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Originally aired 12.10.2004

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Prologue.

Ira Glass

From WBEZ Chicago, it's This American life, distributed by Public Radio International. I'm Ira Glass.

Answering Machine

Message three, Sunday, 12:00 AM.

Brita Bonechi

Hi Rob, it's Brita. I've had an accident and I'm upside down in my car. I've called 911 and I think the cops are coming. I just want you to know that I'm completely fine except that I'm upside down and hanging from my seat belt because I can't undo it. I'll call you as soon as I get out of here. I love my car. So here I am. Bye.

Ira Glass

So you're Brita?

Brita Bonechi

I am.

Ira Glass

From the phone message?

Brita Bonechi

Yes.

Ira Glass

And at the moment when you're making this phone call, you're hanging upside down being held in place by your seat belt. It seems like it would be hard to talk normally.

Brita Bonechi

Well, my head was also squashed up against the roof of my car, and it was a really odd position to be in. So I reached my cell phone and called this wonderful woman at the state troopers, and she said, you're upside down in your car? And I said, yeah, but I'm fine. But send a whole bunch of people to get me out of here.

Ira Glass

What happened to Brita is that she was driving her Subaru station wagon about 100 miles from her home in Maine. There was a red SUV parked in the road, just stopped there, dead. She swerved around it, the road was wet, she went into a ditch, flipped over. Her shoulder is still hurt, but basically she's OK.

Ira Glass

The most amazing thing you say on this message is that moment where you pause and you just say, I love my car.

Brita Bonechi

Well, I'm talking about the fact that I've just murdered it and I know that I'm not going to drive it again. And it's a sadness, it's a tragedy for me, to have done this to a car that was perfect its entire existence. It was really horrible.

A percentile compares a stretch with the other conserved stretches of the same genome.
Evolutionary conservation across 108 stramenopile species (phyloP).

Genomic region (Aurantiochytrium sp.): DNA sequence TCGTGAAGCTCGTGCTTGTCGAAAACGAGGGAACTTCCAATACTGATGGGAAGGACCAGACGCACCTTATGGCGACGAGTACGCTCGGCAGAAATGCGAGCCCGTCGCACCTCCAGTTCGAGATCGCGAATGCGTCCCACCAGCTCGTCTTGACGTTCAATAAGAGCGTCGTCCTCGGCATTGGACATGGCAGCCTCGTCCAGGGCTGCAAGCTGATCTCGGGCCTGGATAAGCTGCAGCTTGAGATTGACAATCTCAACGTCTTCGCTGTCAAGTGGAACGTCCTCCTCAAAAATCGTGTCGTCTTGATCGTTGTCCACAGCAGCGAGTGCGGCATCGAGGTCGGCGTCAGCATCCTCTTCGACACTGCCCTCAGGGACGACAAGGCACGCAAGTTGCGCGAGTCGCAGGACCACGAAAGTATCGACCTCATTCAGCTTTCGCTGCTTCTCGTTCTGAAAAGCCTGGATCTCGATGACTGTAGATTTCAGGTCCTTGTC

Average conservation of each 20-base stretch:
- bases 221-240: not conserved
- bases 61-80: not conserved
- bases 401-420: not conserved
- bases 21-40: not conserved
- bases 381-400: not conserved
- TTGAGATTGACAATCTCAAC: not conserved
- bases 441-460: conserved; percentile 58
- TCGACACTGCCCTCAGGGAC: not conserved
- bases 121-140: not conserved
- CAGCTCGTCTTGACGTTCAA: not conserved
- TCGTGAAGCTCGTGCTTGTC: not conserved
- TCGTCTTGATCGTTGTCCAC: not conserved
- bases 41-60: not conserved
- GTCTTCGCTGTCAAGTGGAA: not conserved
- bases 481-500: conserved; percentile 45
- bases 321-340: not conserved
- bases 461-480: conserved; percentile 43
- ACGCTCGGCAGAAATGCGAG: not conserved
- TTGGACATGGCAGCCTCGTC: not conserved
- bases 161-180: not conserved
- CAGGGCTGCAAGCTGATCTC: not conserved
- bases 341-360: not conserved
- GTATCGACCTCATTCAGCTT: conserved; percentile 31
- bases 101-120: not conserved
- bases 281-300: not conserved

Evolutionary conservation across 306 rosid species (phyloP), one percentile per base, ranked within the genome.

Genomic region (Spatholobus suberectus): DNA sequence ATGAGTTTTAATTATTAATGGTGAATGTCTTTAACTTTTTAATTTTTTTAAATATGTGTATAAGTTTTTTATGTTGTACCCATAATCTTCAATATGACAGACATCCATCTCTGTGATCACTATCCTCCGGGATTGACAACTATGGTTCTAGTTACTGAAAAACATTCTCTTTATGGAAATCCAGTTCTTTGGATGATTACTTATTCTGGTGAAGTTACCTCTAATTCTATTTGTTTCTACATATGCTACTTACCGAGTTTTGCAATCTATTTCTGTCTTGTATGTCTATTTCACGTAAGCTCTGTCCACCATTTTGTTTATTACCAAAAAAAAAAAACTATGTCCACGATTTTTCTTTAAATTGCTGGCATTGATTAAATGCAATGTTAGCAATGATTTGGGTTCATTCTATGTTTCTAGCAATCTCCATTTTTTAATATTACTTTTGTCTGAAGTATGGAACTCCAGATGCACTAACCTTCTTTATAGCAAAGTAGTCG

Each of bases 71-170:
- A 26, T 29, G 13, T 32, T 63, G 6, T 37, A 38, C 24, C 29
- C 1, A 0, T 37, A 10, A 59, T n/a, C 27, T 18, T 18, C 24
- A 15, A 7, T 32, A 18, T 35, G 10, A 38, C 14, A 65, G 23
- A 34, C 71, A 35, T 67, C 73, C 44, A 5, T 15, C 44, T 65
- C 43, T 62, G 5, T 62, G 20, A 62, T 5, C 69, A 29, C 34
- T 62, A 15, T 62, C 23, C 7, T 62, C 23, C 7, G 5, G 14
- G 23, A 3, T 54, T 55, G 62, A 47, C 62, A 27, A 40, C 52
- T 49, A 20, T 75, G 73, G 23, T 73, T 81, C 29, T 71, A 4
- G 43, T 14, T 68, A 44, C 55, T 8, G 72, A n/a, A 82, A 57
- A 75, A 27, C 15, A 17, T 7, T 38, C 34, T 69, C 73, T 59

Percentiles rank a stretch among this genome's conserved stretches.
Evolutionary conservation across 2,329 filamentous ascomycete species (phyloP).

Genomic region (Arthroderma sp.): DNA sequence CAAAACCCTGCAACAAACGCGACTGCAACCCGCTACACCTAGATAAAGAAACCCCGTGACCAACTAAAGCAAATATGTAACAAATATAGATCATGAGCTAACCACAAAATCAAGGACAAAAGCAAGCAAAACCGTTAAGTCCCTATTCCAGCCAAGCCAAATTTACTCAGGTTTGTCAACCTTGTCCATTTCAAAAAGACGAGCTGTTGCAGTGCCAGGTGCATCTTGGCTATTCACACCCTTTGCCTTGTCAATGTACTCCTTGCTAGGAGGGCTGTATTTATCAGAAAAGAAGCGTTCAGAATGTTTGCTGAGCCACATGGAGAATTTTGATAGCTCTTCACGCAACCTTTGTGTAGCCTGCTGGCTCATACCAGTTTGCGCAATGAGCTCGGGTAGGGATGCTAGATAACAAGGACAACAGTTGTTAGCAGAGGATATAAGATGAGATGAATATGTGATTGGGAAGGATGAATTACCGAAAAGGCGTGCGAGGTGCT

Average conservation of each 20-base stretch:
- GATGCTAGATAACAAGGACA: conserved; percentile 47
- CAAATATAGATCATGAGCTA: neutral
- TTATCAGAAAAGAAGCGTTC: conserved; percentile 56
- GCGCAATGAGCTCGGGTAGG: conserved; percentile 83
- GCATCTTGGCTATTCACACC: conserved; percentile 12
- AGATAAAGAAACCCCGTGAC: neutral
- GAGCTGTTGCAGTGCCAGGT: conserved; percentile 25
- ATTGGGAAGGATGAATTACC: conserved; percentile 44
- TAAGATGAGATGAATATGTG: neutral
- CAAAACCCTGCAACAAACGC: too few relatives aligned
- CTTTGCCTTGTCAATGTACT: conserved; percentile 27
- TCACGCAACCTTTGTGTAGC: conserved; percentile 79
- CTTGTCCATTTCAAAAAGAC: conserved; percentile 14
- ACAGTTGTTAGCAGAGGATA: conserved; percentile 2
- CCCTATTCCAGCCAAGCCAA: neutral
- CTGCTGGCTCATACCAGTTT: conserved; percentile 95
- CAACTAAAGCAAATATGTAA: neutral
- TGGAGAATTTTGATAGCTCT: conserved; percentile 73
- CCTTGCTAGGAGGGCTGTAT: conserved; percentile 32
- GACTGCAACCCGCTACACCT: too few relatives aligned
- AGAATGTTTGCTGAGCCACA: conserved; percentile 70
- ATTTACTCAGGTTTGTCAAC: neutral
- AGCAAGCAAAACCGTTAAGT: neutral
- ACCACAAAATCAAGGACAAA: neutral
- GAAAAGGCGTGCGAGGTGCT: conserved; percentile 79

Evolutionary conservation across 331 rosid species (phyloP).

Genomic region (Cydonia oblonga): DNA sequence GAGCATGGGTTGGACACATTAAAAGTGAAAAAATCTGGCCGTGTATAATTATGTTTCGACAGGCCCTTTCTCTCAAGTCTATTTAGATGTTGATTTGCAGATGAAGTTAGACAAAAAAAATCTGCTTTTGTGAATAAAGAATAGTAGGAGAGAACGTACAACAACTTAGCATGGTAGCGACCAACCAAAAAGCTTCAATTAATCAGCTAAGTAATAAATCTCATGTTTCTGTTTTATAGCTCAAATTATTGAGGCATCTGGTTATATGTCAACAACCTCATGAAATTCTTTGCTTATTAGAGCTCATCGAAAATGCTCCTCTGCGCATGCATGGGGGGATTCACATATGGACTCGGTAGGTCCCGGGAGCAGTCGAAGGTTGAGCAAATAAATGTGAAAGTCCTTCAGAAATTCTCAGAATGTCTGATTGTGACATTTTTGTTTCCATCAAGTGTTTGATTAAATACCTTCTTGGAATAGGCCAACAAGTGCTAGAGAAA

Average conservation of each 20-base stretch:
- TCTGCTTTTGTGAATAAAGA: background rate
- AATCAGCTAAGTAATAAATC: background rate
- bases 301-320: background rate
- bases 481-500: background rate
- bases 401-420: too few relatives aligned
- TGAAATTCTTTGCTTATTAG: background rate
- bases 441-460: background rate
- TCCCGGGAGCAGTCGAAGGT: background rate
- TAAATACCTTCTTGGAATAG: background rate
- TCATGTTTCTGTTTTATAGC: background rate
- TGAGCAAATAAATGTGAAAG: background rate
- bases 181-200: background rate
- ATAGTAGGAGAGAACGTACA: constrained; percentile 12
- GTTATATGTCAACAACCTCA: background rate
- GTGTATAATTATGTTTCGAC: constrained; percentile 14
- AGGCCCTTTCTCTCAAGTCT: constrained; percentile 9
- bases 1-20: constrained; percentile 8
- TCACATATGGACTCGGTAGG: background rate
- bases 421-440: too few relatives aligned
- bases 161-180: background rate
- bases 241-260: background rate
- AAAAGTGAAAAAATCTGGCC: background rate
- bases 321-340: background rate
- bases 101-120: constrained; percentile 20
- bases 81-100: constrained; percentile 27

Ira Glass

Oh, like it had done nothing to you, it had been perfect and yet, yeah.

Brita Bonechi

And yet, I'd shot it by mistake. Yeah. I did love my car. It was a really great car. It was like a dog. It always did what I told it to do and it never broke down anywhere. I talked to it once in a while. And the new car I pat a lot to tell it it's all right, that I won't do it again. I think we spend more time in our cars in America than anything else, except maybe bed. I think everybody loves their vehicle. And if they don't, they should get rid of it and get something else that they can bond with.

Ira Glass

Today on our radio show, I Love My Car. We have five stories about feelings between people and machines. Act One, Crunk in the Trunk. In that act, a car stereo so loud it cannot be played in any normal way. Act Two, Baby, You Can't Drive My Car, about a car that broke a man's heart. Act Three, Objects in the Rearview Mirror May be Alarmingly Familiar. In that act, on the roads of Washington, D.C., a man chasing his own car. Act Four, Not Your Father's Chevrolet Salesman, in which we reveal the secret weapon of the number one salesperson at a big Chevy dealer here in Chicago. Act Five, End of the Road, about people who don't want to stop driving no matter what. Stay with us.

Act One. Crunk In The Trunk.

Ira Glass